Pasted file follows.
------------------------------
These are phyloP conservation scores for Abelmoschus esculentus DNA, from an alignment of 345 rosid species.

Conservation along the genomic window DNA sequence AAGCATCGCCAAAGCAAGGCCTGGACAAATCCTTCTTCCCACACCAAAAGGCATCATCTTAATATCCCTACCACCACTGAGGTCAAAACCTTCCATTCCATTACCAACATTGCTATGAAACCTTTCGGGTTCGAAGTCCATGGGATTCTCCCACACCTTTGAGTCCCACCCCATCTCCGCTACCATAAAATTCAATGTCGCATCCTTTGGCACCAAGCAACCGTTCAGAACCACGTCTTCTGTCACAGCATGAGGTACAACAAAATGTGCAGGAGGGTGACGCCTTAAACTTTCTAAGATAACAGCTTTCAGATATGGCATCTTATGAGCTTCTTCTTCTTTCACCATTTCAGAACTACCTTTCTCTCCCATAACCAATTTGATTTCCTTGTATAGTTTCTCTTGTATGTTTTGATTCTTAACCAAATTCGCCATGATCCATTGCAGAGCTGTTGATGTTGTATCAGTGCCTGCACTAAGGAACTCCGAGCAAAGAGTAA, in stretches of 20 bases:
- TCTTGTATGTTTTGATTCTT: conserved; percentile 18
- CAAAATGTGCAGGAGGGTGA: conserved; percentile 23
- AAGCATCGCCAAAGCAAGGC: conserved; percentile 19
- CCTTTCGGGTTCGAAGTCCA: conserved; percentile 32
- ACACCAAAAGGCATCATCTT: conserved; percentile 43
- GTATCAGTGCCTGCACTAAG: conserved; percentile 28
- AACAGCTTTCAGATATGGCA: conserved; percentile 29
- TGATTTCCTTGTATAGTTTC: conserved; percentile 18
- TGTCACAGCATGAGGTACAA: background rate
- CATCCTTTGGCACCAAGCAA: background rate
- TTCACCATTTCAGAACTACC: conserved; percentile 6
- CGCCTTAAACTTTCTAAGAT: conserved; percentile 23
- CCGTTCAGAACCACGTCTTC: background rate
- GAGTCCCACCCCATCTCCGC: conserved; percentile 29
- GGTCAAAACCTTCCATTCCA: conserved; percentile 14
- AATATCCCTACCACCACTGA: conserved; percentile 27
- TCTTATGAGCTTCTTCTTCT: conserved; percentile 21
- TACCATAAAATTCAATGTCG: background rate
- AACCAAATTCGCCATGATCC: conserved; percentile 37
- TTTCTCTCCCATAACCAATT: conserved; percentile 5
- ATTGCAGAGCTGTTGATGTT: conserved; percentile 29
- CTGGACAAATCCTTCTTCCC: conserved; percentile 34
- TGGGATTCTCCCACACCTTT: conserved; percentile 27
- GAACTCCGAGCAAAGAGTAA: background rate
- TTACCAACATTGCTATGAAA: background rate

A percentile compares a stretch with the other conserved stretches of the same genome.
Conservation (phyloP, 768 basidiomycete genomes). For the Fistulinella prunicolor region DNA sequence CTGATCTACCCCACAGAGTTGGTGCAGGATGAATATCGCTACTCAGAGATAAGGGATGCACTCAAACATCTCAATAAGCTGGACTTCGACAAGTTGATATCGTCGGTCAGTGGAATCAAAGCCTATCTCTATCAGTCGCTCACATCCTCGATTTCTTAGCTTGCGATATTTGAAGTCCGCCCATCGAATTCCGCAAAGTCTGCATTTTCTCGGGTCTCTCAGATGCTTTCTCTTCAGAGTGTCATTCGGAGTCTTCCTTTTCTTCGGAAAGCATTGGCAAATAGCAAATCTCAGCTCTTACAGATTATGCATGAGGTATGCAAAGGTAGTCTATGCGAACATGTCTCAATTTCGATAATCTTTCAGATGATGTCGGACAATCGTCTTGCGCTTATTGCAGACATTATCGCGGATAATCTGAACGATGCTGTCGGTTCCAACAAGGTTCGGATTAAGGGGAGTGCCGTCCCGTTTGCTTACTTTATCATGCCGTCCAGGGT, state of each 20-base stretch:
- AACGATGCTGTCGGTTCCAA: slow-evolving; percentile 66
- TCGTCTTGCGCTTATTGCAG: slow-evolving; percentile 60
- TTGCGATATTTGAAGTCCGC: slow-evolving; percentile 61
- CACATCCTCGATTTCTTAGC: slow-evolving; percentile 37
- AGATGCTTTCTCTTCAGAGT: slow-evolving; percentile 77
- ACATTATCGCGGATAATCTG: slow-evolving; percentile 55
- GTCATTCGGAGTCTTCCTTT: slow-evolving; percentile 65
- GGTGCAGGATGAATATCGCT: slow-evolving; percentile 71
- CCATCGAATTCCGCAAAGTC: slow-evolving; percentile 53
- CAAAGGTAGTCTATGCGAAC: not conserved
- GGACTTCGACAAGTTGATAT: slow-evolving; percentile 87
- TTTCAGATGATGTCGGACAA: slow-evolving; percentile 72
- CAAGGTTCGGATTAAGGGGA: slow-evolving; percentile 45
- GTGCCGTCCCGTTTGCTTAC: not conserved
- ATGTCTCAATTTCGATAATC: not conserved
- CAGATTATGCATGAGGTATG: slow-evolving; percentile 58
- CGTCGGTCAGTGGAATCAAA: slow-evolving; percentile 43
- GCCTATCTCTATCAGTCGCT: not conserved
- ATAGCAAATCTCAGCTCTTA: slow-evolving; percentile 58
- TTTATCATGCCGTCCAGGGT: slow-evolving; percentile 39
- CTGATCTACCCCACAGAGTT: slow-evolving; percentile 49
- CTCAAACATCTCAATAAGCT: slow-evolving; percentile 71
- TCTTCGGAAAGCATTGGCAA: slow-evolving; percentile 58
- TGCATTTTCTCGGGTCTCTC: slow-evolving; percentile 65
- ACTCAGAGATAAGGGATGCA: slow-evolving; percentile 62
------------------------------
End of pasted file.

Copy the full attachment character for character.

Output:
These are phyloP conservation scores for Abelmoschus esculentus DNA, from an alignment of 345 rosid species.

Conservation along the genomic window DNA sequence AAGCATCGCCAAAGCAAGGCCTGGACAAATCCTTCTTCCCACACCAAAAGGCATCATCTTAATATCCCTACCACCACTGAGGTCAAAACCTTCCATTCCATTACCAACATTGCTATGAAACCTTTCGGGTTCGAAGTCCATGGGATTCTCCCACACCTTTGAGTCCCACCCCATCTCCGCTACCATAAAATTCAATGTCGCATCCTTTGGCACCAAGCAACCGTTCAGAACCACGTCTTCTGTCACAGCATGAGGTACAACAAAATGTGCAGGAGGGTGACGCCTTAAACTTTCTAAGATAACAGCTTTCAGATATGGCATCTTATGAGCTTCTTCTTCTTTCACCATTTCAGAACTACCTTTCTCTCCCATAACCAATTTGATTTCCTTGTATAGTTTCTCTTGTATGTTTTGATTCTTAACCAAATTCGCCATGATCCATTGCAGAGCTGTTGATGTTGTATCAGTGCCTGCACTAAGGAACTCCGAGCAAAGAGTAA, in stretches of 20 bases:
- TCTTGTATGTTTTGATTCTT: conserved; percentile 18
- CAAAATGTGCAGGAGGGTGA: conserved; percentile 23
- AAGCATCGCCAAAGCAAGGC: conserved; percentile 19
- CCTTTCGGGTTCGAAGTCCA: conserved; percentile 32
- ACACCAAAAGGCATCATCTT: conserved; percentile 43
- GTATCAGTGCCTGCACTAAG: conserved; percentile 28
- AACAGCTTTCAGATATGGCA: conserved; percentile 29
- TGATTTCCTTGTATAGTTTC: conserved; percentile 18
- TGTCACAGCATGAGGTACAA: background rate
- CATCCTTTGGCACCAAGCAA: background rate
- TTCACCATTTCAGAACTACC: conserved; percentile 6
- CGCCTTAAACTTTCTAAGAT: conserved; percentile 23
- CCGTTCAGAACCACGTCTTC: background rate
- GAGTCCCACCCCATCTCCGC: conserved; percentile 29
- GGTCAAAACCTTCCATTCCA: conserved; percentile 14
- AATATCCCTACCACCACTGA: conserved; percentile 27
- TCTTATGAGCTTCTTCTTCT: conserved; percentile 21
- TACCATAAAATTCAATGTCG: background rate
- AACCAAATTCGCCATGATCC: conserved; percentile 37
- TTTCTCTCCCATAACCAATT: conserved; percentile 5
- ATTGCAGAGCTGTTGATGTT: conserved; percentile 29
- CTGGACAAATCCTTCTTCCC: conserved; percentile 34
- TGGGATTCTCCCACACCTTT: conserved; percentile 27
- GAACTCCGAGCAAAGAGTAA: background rate
- TTACCAACATTGCTATGAAA: background rate

A percentile compares a stretch with the other conserved stretches of the same genome.
Conservation (phyloP, 768 basidiomycete genomes). For the Fistulinella prunicolor region DNA sequence CTGATCTACCCCACAGAGTTGGTGCAGGATGAATATCGCTACTCAGAGATAAGGGATGCACTCAAACATCTCAATAAGCTGGACTTCGACAAGTTGATATCGTCGGTCAGTGGAATCAAAGCCTATCTCTATCAGTCGCTCACATCCTCGATTTCTTAGCTTGCGATATTTGAAGTCCGCCCATCGAATTCCGCAAAGTCTGCATTTTCTCGGGTCTCTCAGATGCTTTCTCTTCAGAGTGTCATTCGGAGTCTTCCTTTTCTTCGGAAAGCATTGGCAAATAGCAAATCTCAGCTCTTACAGATTATGCATGAGGTATGCAAAGGTAGTCTATGCGAACATGTCTCAATTTCGATAATCTTTCAGATGATGTCGGACAATCGTCTTGCGCTTATTGCAGACATTATCGCGGATAATCTGAACGATGCTGTCGGTTCCAACAAGGTTCGGATTAAGGGGAGTGCCGTCCCGTTTGCTTACTTTATCATGCCGTCCAGGGT, state of each 20-base stretch:
- AACGATGCTGTCGGTTCCAA: slow-evolving; percentile 66
- TCGTCTTGCGCTTATTGCAG: slow-evolving; percentile 60
- TTGCGATATTTGAAGTCCGC: slow-evolving; percentile 61
- CACATCCTCGATTTCTTAGC: slow-evolving; percentile 37
- AGATGCTTTCTCTTCAGAGT: slow-evolving; percentile 77
- ACATTATCGCGGATAATCTG: slow-evolving; percentile 55
- GTCATTCGGAGTCTTCCTTT: slow-evolving; percentile 65
- GGTGCAGGATGAATATCGCT: slow-evolving; percentile 71
- CCATCGAATTCCGCAAAGTC: slow-evolving; percentile 53
- CAAAGGTAGTCTATGCGAAC: not conserved
- GGACTTCGACAAGTTGATAT: slow-evolving; percentile 87
- TTTCAGATGATGTCGGACAA: slow-evolving; percentile 72
- CAAGGTTCGGATTAAGGGGA: slow-evolving; percentile 45
- GTGCCGTCCCGTTTGCTTAC: not conserved
- ATGTCTCAATTTCGATAATC: not conserved
- CAGATTATGCATGAGGTATG: slow-evolving; percentile 58
- CGTCGGTCAGTGGAATCAAA: slow-evolving; percentile 43
- GCCTATCTCTATCAGTCGCT: not conserved
- ATAGCAAATCTCAGCTCTTA: slow-evolving; percentile 58
- TTTATCATGCCGTCCAGGGT: slow-evolving; percentile 39
- CTGATCTACCCCACAGAGTT: slow-evolving; percentile 49
- CTCAAACATCTCAATAAGCT: slow-evolving; percentile 71
- TCTTCGGAAAGCATTGGCAA: slow-evolving; percentile 58
- TGCATTTTCTCGGGTCTCTC: slow-evolving; percentile 65
- ACTCAGAGATAAGGGATGCA: slow-evolving; percentile 62